The Characteristics Of Antiheroes And Tragic Heros

2480 Words 10 Pages
Catcher in the Rye’s Holden Caulfield, Harry Potter’s Severus Snape, and Neuromancer’s Henry Case all share something in common—they are antiheroes. Merriam-Webster’s definition of an antihero is, “a protagonist or notable figure who is conspicuously lacking in heroic qualities” (Merriam-Webster). While that is the ‘dictionary definition,’ many authors have taken liberties in describing which “heroic qualities” are missing, and which traits are used instead (Merriam-Webster). Through a variety of works, authors portray the anti-hero as an unconventional protagonist who is lonesome and unorthodox, and who uses these characteristics to overcome obstacles, rather than succumb to them. Jessica Page Morrell, a writer for Writer’s Digest, depicts …show more content…
For instance, although both Case and Holden live, Snape follows the course of a true tragic hero and dies. Additionally, due to their introverted characteristics, many well-known tragic heroes, like Jay Gatsby from F. Scott Fitzgerald’s The Great Gatsby, fit the criteria to be antiheroes, too, according to The Guardian’s Michelle Pauli (Pauli). Amy Leonard, an English Professor for De Anza College, gives a simple description of antiheroes, calling them “obnoxious,” “pitiful,” “awkward,” and “passive” (Leonard). She also adds on, saying that antiheroes “display more humanity than a regular Hero,” and that they “may try to do what is right by using questionable means” (Leonard). Tragic heroes, though, are often associated with being “nearly perfect,” except for one “hamartia” that leads to their downfall …show more content…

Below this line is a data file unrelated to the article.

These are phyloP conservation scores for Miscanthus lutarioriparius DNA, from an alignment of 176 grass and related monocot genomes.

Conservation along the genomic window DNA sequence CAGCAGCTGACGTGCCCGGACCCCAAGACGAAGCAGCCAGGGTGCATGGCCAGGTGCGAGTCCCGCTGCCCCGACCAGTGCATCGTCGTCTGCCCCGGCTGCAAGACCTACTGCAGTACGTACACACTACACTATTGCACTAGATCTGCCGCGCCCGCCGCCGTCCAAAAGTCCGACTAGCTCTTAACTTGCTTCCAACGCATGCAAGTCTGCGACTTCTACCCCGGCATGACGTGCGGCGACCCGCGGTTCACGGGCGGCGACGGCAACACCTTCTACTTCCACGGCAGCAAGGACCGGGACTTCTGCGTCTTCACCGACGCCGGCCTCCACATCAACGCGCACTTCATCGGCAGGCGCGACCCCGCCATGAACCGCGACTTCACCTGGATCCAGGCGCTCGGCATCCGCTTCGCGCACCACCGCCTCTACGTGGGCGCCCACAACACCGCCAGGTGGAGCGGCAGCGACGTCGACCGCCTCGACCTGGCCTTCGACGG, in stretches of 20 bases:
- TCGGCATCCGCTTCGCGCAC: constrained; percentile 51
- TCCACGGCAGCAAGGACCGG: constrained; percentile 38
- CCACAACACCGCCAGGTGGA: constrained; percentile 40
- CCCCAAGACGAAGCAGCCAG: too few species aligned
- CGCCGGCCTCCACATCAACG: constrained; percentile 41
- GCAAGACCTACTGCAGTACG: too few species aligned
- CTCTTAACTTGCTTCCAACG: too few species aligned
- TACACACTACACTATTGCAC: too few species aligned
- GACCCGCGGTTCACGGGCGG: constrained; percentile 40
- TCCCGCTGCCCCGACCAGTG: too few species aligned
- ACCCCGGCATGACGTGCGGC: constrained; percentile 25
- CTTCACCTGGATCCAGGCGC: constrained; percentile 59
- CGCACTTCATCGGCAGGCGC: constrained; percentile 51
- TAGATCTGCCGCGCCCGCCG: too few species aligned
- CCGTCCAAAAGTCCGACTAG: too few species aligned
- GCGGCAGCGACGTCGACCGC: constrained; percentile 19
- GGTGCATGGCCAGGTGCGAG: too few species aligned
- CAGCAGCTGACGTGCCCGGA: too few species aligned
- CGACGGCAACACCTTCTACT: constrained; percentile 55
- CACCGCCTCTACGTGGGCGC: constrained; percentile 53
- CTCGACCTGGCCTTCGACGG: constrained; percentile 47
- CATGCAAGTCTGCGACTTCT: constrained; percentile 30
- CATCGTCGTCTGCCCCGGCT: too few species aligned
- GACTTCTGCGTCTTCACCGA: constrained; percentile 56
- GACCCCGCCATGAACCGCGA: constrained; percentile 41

One reason why antiheroes are becoming more prominent in different media, such as comics and television shows, is that because of their flawed traits, they are more relatable to the audience, since Jessica Page Morrell states that antiheroes “have the reader’s sympathies” (Morrell). Relevant Magazine’s Jonathan Michael agrees, and says that the audience hopes to see the antihero, “eventually turn it around through some kind of redemptive act” (Michael). Michael augments this sentiment by saying that in the end, there is almost always an internal conflict in the antihero between redemption and consequence. He puts it best in writing, “Perhaps it’s the darkness that reels us in, because we relate to the darkness. But even so, we hope for the light”

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